Stars: 5 out of 5
I must admit that what attracted me to this book is the premise. In a genre with a gazillion books about werewolves, vampires and other shifters / supernatural beings, it’s really hard to find a books that stands out or offers something new. Well, Written in Red does exactly that.
What do we usually see in most books in this genre? A supernatural community that does its best to stay hidden from humans, that lives on the margins of society, hiding in the shadows. Or if they have already shown themselves to humans, they are usually marginalized and oppressed.
Well, not so with the Others. Imagine a world where the humans are not the dominant race. They were late to the party, in fact. By the time our ancestors climbed down that tree, the world was already inhabited by the Others, and they were not willing to share it… Millennia later, a shaky truce exists between the humans and the Others, and there are even some lands that humans can live in and cultivate, but they are not the owners of those resources; they are just lenders. And the Others make sure that the “monkeys” never forget that they can reclaim those lands any time they want, because for them, humans are just another kind of meat. Smart, useful in some ways, but still meat.
I loved this take on the whole humans versus supernatural beings confrontation. And Anne Bishop managed to create a very interesting and complex world around this idea. I could see how much thought and research went into it – the world felt REAL and logical. So just for that, I would already have loved the book, but there is so much more about it to love!
Meg became one of my favorite protagonists. She is a casandra sangine, a human whose blood holds prophecies. Any cut that draws blood brings them forward. As such, she spent all her life in a secure institution, where she was the property of the Controller, who made her bleed and prophesies for his wealthy clients, along with over 1000 other girls. She didn’t even have a name, just a number.
What I like about Meg is that despite her utter lack of experience with the outside world, she has an unbendable force of will. She saw a way out during one of the prophecies and she wasn’t afraid to take it. She can come across as naïve and even “simple” sometimes, but that’s because everything she knows about the world comes from training videos and pictures that often just gave her names of things without context. The controller just needed her to be able to recognize the things she was seeing in her prophecies and be able to name them, not know what they meant or how they worked.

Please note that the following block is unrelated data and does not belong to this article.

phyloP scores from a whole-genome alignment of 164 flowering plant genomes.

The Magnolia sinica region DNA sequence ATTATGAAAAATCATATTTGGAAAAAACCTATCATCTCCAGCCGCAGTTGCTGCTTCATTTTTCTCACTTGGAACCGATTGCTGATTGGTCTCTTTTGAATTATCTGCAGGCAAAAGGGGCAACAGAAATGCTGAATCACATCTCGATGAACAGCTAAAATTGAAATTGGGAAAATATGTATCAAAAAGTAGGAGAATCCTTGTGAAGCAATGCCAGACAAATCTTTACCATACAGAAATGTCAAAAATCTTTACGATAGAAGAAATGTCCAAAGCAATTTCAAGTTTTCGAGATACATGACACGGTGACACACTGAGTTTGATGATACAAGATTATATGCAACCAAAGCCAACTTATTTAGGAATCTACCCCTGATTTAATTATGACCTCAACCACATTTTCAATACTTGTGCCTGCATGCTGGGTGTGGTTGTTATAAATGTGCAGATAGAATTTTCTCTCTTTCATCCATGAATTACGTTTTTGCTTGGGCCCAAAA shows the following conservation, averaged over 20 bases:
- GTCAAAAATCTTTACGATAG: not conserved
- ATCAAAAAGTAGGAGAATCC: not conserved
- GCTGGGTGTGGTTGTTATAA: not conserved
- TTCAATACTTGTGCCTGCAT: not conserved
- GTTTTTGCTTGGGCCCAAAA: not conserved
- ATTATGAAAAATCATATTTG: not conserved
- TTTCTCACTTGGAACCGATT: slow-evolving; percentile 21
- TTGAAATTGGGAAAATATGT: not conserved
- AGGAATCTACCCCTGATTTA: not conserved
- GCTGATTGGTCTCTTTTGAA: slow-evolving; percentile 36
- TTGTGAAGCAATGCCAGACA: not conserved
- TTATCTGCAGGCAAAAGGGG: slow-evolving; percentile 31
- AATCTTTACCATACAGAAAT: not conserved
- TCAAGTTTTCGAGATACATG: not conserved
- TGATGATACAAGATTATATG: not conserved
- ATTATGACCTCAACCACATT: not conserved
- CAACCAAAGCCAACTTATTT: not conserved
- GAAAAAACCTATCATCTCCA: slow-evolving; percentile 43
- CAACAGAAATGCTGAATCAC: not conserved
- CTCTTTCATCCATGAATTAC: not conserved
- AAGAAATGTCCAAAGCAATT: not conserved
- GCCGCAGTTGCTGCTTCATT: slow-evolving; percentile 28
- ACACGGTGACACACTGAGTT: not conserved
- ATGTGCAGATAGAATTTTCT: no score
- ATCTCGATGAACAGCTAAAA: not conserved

So there are moments when Meg is lost and baffled by the new world she finds herself in, like when she is confronted by the training image #457 Coffee Machine. She knows it’s supposed to make training image #97678 Coffee, but she has no idea how it works. But Meg doesn’t just give up and wallow in self-pity when she doesn’t understand something. She researches, she looks for a book, or a manual, or asks people. And then she LISTENS and she LEARNS. I think, that’s what I like about her the most. No matter what life throws her way, she never gives up and she always learns.
The depiction of the Others is also excellently handled. They are not just human people that can turn into wolves, crows and bears, or drink blood and disperse into black mist. They are other, some of them utterly alien in their way of thinking and behaving. They have their own rules of interaction between themselves and with the humans that they allow to live on their land.
I also liked the fact that there is no romantic undertone in this book. At all. Yes, the Others come to care about Meg by the end of it, but it’s the beginning of a solid friendship based on mutual trust, respect and caring. There is nothing romantic about it.
Pfew, so what is the take away from this long and rambling review? If you want a complex new world and engaging characters – go buy the book! A must read.